Exodus 39:1, The holy garments for Aaron. The vestments of the high priest (kohen hagadol) are symbolic of the robes of righteousness that saints should be wearing in preparation for the return of the Messiah.
- Gold symbolizes purity of heart. Blue symbolizes heaven and spirituality.
- White linen pictures robes of righteousness, purity or sinlessness.
- Red represents blood—the blood of Yeshua that cleanses us from sin.
- The high priest wore a belt that represented truth according to Paul (Eph 6:14).
- The white linen pants represented sexual purity. The white turban represented purity of thought and humility (the opposite of conceit).
The high priest also wore a gold crown inscribed with the words, “Kadosh l’YHVH” meaning “Set-Apart to YHVH.”
The dangling pomegranates attached to the hem of his robe represented the fruits of the Spirit of Elohim, which should be manifesting in the life of the saint. The golden bells, also attached to the hem of his robe, jingled when the high priest walked. These symbolized the righteous walk of the saint: people should hear and see our good spiritual fruits. All of our actions speak loudly and clearly as to who we are and what we believe. Also, Yeshua taught that our words reveal the true condition of our heart (Luke 6:45). How, then, do people really view us? What are we like when we are alone—our thought life and our words—our secret life? Is there a discrepancy between our secret and public lives? If so why? How set apart and righteous are we…in reality?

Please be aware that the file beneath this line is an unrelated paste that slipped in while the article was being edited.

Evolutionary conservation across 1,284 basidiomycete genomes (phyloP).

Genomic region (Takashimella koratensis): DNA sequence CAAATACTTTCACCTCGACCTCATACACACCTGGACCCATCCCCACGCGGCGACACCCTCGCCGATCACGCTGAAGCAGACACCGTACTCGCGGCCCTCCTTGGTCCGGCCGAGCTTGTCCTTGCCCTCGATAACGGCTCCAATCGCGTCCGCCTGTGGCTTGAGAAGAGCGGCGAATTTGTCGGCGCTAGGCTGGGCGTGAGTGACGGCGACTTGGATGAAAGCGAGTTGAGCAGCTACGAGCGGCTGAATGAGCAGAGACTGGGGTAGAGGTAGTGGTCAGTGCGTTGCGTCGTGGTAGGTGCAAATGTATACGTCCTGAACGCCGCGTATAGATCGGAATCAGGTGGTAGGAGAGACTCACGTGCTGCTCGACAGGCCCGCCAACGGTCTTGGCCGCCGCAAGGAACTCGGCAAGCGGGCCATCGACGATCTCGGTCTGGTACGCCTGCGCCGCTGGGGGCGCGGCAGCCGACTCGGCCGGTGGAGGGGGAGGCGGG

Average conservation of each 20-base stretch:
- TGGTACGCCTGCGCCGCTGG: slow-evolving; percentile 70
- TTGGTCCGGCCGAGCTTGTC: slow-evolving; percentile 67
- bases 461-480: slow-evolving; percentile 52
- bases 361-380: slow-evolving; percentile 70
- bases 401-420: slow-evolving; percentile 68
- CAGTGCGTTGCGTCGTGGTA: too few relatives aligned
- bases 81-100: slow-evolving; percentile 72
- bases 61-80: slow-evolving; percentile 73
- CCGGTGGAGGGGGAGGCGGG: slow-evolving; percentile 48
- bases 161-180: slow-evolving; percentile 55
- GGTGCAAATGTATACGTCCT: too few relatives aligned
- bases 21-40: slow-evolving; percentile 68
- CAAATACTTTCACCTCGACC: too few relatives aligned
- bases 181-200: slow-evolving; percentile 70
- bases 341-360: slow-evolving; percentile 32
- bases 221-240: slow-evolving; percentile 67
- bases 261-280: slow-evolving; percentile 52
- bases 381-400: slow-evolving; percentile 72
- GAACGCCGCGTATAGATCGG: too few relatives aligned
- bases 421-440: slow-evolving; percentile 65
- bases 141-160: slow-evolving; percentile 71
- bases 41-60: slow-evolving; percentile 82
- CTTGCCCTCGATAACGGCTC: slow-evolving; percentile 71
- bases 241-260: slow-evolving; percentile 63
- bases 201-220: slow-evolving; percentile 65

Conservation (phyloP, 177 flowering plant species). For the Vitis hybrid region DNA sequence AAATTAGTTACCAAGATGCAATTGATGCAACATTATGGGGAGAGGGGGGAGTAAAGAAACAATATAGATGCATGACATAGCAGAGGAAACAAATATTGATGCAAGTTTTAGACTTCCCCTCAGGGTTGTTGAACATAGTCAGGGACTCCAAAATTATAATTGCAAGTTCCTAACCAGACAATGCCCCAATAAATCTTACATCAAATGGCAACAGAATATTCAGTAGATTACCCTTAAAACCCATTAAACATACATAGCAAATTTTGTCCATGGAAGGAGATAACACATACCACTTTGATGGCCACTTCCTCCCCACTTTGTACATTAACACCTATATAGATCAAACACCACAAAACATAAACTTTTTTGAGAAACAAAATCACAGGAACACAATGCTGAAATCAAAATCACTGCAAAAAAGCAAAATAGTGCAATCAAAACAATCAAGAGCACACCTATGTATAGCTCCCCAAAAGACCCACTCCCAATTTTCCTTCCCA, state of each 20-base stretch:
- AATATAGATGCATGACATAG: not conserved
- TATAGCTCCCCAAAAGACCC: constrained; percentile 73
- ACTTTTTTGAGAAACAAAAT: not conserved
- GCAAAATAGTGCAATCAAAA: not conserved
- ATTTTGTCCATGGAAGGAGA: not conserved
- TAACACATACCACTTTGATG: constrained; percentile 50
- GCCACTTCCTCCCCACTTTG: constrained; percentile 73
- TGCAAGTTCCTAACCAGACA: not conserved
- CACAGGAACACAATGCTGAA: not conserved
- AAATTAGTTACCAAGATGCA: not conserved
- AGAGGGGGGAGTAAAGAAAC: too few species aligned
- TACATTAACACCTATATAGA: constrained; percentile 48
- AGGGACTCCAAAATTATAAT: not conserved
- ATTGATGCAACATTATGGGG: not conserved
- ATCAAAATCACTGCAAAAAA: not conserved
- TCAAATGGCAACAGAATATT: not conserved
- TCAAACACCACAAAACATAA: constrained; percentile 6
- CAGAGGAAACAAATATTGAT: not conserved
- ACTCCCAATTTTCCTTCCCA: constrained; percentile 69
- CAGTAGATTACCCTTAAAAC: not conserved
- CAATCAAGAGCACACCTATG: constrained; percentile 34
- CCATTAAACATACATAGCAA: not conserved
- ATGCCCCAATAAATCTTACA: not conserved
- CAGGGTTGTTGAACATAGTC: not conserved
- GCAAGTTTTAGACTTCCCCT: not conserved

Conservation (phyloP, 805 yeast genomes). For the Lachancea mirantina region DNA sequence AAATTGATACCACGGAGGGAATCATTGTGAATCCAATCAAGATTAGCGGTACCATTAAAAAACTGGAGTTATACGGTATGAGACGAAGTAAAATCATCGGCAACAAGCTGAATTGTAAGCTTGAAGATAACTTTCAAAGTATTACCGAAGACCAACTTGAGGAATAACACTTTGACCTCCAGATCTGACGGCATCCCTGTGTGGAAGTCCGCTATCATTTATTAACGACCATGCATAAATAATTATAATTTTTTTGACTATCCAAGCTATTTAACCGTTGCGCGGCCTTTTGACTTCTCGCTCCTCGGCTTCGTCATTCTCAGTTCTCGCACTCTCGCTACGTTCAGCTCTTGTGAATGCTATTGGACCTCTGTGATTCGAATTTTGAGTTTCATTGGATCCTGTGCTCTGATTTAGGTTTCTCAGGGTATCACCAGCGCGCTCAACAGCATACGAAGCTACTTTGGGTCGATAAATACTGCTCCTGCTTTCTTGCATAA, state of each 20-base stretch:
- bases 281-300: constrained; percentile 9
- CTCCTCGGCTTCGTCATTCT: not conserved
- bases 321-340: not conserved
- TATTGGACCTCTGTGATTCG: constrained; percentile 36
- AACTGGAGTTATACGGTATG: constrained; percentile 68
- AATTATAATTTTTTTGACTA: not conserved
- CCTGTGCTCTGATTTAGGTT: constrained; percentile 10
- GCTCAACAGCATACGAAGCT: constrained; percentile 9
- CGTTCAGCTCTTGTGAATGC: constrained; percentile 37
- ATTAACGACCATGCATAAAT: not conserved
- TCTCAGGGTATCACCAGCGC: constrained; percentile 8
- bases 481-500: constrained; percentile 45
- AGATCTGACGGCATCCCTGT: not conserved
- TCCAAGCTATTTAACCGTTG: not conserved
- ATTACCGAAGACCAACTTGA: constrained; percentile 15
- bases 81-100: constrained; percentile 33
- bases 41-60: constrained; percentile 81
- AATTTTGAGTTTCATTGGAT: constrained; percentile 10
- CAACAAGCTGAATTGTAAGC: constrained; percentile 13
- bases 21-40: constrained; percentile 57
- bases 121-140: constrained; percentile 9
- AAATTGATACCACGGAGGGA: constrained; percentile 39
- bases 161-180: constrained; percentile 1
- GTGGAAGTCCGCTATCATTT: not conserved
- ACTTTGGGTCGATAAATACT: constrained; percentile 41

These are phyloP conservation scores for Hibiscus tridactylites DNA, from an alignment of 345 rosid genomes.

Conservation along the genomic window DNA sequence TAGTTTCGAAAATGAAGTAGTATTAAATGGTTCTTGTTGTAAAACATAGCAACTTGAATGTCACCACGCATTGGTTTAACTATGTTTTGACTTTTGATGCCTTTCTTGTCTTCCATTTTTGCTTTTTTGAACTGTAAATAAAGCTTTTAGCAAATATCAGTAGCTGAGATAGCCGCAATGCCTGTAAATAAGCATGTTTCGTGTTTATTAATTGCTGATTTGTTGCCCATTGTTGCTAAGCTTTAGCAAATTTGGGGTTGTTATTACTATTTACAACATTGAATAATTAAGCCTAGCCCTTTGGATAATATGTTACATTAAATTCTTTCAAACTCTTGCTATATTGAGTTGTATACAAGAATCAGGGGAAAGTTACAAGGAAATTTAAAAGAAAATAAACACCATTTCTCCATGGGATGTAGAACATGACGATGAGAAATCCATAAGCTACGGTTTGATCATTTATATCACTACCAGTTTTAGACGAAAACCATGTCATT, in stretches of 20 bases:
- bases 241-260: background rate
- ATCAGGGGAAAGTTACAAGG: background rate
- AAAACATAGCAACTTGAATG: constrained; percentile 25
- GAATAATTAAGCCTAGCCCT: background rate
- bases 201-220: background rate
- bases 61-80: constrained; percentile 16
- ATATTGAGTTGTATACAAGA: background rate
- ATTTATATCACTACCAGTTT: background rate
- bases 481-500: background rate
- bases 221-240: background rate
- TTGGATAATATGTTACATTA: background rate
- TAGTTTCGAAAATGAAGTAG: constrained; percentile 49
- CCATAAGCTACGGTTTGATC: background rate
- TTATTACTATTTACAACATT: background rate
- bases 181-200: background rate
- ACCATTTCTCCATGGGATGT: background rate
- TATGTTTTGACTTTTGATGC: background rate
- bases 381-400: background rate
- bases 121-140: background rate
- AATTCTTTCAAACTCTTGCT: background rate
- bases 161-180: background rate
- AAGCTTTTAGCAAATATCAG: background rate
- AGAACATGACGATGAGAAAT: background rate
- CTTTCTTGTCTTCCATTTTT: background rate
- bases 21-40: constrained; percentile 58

If YHVH has called us to be his set-apart priesthood, then hadn’t we better get busy cleaning up our act and start acting like one?
Jewish tradition tells us that a rope was tied to the leg of the high priest in Second Temple times so that while ministering in the innermost sanctuary of the temple if he was impure and YHVH struck him dead (as happened to Nadab and Abihu, the sons of Aaron, when they offered up strange fire) the corpse could be dragged out by the rope. This teaches us that we should view being righteous and set apart seriously. Remember Hebrews 12:14 which instructs us to, “Follow peace with all men, and holiness, without which no man will see the Master.”